- WORK’S CALLING: EnOcean has created self-powering sensors that communicate wirelessly over the Internet. Install them in light switches or on heaters, for example, and then monitor and control the devices from your smartphone. Designed for large businesses and industries they could help save energy and money. The sensors capture energy from their surroundings using solar cells, thermal and linear motion converters. Pranksters could have a lot of fun.
- BRICK WALLS LIKE WINDOWS: You might think that if you’re in a windowless concrete-walled room no-one can see you. Think again. The Prism 200c from Cambridge Consultants can see through walls, and it fits in a backpack. It’s a battery-powered radar device with a processor to analyse the signal and a screen to show what’s going on. Data can also be presented on a computer screen, even in 3D. Watch out for people with backpacks leaning against walls. Your secrets are no longer safe. Video:
- SUPER SPY CAM: Do you like showing off your tiny pocket camera? Well, that’s nice. But if your doctor needs to look inside you they’ll use the world’s tiniest video camera: the disposable 1.2mm Medigus IntroSpicio 120. It’s 1.2mm in diameter and 5mm long. It uses an advanced CMOS image sensor that produces images 220 * 224 pixels, with features like white balance, brightness control and freeze. The camera could also be used in industry. Or by stalkers and spies, of course.
Tech Universe: Wednesday 11 May 2011
- SCREEN CRUMPLE: E-ink make screens for readers like the Kindle. Now they’re working on embedding bendable e-ink screens in fabric or in Tyvex — the cloth used in some shipping envelopes. Such envelopes could be re-used many times with a permanent and programmable e-ink address label, for example. Imagine having personalised bottles for prescriptions too, with an embedded screen with ID, prescription and so on.
- BACTERIAL COLOUR CODE: Certain infectious bacteria have a distinctive smell. Researchers attached sensors to petri dishes growing various bacteria and then watched as they changed colour. The sensor for each bacterium showed a unique pattern of colour changes over time. The sensors were even able to identify specific species and strains of bacteria. From smell to colour to name. Astonishing.
- A TON OF TERABITS: 100 terabits of information per second through a single optical fibre is quite an achievement, yet at least 2 groups have just achieved that record. That one second burst could give you 3 months worth of HD video. While such speeds are excessive for individuals, companies that handle huge amounts of data, such as Google and Amazon could put it to good use. Not to mention scientists and film makers.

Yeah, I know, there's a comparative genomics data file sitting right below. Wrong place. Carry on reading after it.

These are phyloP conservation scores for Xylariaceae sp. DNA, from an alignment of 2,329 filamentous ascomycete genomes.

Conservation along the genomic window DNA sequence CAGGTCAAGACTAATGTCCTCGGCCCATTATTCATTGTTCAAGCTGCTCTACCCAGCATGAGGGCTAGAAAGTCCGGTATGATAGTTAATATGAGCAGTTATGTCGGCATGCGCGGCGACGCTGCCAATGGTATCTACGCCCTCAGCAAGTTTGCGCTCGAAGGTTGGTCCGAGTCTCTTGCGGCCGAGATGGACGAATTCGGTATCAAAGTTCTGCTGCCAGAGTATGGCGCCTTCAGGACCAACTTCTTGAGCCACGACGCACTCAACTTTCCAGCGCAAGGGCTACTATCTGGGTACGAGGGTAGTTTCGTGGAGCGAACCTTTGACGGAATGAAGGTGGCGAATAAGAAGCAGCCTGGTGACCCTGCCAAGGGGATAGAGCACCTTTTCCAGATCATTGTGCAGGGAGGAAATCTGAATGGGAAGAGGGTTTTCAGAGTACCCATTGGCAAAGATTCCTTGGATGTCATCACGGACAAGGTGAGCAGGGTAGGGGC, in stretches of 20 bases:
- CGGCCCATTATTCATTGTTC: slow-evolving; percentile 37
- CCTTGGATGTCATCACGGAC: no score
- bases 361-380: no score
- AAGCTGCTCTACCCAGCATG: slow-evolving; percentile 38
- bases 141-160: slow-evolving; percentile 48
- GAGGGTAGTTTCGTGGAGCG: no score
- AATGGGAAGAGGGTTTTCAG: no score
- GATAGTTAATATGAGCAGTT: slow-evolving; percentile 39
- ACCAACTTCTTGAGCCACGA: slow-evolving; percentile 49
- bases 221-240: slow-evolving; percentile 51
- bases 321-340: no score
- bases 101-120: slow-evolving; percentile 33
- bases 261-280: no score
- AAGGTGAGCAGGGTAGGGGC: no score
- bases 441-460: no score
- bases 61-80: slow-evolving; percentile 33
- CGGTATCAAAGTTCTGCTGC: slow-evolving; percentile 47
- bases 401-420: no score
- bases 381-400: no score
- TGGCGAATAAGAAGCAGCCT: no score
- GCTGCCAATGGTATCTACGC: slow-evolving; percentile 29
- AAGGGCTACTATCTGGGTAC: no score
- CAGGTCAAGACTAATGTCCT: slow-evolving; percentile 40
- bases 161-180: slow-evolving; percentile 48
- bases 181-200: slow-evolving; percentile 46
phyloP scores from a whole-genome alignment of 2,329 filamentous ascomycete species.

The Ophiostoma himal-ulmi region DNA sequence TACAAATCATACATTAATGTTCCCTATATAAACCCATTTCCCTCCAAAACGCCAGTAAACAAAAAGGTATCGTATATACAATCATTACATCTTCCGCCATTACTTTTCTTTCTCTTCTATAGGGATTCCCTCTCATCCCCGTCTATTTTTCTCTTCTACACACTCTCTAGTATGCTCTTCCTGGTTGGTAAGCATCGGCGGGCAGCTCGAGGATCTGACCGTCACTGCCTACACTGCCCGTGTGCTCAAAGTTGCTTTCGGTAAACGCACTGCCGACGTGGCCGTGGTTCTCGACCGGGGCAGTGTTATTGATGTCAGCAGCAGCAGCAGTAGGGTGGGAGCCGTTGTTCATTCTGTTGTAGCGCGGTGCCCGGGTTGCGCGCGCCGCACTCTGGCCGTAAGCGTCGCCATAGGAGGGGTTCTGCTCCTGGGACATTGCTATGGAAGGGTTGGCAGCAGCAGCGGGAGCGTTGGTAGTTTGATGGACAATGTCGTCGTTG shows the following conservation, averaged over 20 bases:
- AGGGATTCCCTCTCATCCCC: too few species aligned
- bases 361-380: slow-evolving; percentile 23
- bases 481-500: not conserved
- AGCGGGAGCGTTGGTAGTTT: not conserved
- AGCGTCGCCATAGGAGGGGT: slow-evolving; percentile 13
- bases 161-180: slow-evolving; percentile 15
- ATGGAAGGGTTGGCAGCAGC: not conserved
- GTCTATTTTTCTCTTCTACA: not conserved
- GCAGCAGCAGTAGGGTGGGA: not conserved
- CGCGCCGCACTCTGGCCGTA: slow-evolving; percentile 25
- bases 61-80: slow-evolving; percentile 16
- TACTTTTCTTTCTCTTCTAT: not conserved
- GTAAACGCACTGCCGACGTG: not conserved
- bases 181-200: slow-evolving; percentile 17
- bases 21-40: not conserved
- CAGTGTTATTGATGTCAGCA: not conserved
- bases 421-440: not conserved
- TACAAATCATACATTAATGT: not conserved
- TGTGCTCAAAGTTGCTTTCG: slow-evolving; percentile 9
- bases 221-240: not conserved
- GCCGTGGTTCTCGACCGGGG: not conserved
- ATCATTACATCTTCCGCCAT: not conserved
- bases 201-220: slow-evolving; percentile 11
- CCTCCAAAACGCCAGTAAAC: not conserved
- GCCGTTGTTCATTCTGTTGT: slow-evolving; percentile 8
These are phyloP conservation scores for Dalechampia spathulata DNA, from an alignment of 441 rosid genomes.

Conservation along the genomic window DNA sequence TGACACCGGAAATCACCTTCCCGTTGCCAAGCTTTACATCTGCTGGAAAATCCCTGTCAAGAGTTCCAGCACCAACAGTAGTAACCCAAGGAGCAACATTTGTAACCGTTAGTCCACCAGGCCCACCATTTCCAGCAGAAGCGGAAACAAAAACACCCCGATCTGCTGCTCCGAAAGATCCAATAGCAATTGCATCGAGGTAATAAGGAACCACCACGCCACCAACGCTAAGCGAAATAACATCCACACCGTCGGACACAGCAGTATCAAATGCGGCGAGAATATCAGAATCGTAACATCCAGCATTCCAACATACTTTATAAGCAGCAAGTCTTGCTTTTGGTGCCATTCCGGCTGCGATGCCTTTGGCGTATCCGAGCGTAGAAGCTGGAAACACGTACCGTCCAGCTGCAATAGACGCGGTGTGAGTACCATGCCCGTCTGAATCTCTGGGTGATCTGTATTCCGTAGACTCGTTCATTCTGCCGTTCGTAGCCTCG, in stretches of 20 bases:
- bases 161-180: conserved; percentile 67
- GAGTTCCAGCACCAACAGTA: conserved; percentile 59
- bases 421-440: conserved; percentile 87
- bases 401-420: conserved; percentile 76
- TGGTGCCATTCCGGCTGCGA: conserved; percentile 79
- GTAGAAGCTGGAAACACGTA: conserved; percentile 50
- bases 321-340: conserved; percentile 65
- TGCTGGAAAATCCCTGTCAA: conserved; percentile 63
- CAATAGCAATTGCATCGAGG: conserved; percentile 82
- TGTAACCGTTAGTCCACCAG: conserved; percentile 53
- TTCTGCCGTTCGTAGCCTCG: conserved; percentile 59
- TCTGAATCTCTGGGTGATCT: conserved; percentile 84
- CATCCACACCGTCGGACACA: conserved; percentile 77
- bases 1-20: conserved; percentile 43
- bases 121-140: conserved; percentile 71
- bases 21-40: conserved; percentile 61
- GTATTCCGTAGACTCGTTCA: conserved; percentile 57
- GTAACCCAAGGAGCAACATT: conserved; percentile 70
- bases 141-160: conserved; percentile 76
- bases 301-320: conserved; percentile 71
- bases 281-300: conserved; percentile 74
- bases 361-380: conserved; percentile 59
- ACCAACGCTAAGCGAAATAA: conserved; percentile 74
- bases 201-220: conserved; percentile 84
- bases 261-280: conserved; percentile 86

- SATELLITE DUST: I tend to think of satellites as being at least the size of a rubbish bin, maybe bigger. Cornell’s Sprite satellites though are about the size of a postage stamp. Each chip collects data such as chemistry, radiation or particle impacts. The thin chips may in future travel like dust by force of the solar wind, without any fuel of their own. I’m sure there’s room for tiny solar sails though too.
- TOUCHING PICTURE: People with impaired vision may read a text book by Braille or with current text to speech technology, but diagrams are a problem. Monash University in Australia have created a prototype device called GraVVITAS to help. It’s a standard touchscreen tablet PC. Small vibrating motors attach to the user’s fingers and buzz when an object displayed on the screen is touched. Sound guides the user to the diagram, then a voice explains it. I’m sure everyone could benefit from a voice explaining diagrams. Great idea.
Tech Universe: Thursday 12 May 2011
- SHORT STOP: Up in the bush in Alaska there are often no runways and pilots may have to take off and land in very short distances. One teenager built his own specially modified Super Cub plane and has been practising landing in a mere 5 metres, with take off in a tiny 3 metres. Huge, barely inflated tires cater for the rocky landing areas, the engine puts out 210 HP, but the composite propeller weighs just 6.3 Kg. Sounds just like a MacGyver trick.